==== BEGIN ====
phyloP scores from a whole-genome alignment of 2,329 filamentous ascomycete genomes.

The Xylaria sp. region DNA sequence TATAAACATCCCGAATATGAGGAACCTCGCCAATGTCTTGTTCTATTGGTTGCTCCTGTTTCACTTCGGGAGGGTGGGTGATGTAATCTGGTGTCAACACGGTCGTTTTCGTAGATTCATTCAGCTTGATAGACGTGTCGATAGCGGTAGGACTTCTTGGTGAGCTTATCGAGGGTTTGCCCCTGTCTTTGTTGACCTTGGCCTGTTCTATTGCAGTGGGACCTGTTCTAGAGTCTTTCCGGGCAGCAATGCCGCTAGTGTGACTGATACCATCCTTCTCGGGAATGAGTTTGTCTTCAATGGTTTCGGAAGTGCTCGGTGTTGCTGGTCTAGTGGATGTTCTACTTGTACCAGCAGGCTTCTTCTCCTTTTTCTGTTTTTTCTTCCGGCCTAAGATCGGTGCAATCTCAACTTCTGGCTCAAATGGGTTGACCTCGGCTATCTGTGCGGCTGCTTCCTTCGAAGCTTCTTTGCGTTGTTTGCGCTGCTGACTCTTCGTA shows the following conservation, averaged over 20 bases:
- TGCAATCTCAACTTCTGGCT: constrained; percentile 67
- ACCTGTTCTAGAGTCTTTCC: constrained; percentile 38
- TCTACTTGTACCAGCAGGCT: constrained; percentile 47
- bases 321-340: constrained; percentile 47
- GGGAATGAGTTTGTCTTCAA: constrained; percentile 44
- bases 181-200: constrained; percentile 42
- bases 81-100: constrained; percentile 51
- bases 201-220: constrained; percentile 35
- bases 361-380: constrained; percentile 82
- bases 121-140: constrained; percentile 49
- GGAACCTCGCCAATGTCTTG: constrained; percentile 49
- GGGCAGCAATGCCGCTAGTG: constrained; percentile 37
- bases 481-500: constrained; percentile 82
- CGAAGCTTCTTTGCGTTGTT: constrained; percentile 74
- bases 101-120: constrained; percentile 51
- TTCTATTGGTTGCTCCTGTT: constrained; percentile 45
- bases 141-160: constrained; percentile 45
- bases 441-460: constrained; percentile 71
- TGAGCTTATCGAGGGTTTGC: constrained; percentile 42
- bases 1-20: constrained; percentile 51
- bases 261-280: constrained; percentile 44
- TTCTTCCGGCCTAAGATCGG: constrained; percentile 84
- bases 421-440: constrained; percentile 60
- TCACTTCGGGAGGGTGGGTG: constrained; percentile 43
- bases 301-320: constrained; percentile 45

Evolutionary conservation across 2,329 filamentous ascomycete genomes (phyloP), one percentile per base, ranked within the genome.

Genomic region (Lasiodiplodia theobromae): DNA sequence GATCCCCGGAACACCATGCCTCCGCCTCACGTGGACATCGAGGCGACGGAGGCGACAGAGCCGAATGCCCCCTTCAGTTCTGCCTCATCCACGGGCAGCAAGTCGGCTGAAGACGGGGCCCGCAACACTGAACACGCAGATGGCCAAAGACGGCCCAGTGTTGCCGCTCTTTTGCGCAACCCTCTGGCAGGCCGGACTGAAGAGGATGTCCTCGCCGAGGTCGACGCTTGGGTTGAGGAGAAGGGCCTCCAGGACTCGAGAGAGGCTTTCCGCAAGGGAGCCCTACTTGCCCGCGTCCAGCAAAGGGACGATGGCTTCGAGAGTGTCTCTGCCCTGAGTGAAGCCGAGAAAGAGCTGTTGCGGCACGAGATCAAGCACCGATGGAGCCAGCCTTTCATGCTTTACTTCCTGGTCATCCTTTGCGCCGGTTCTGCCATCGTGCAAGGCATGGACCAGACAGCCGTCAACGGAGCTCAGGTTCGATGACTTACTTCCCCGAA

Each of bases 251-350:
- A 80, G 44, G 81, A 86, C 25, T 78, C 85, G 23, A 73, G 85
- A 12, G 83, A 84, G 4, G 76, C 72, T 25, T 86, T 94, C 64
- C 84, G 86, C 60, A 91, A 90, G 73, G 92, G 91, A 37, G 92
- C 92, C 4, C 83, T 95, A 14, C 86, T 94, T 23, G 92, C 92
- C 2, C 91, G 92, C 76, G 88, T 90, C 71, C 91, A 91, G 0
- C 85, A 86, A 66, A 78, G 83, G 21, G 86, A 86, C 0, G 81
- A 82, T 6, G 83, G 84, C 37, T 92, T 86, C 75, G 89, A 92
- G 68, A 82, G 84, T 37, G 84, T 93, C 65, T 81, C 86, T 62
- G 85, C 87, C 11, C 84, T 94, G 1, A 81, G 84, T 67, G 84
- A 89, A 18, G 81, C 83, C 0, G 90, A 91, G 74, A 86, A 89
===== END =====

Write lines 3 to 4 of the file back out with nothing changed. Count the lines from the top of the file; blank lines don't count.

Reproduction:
- TGCAATCTCAACTTCTGGCT: constrained; percentile 67
- ACCTGTTCTAGAGTCTTTCC: constrained; percentile 38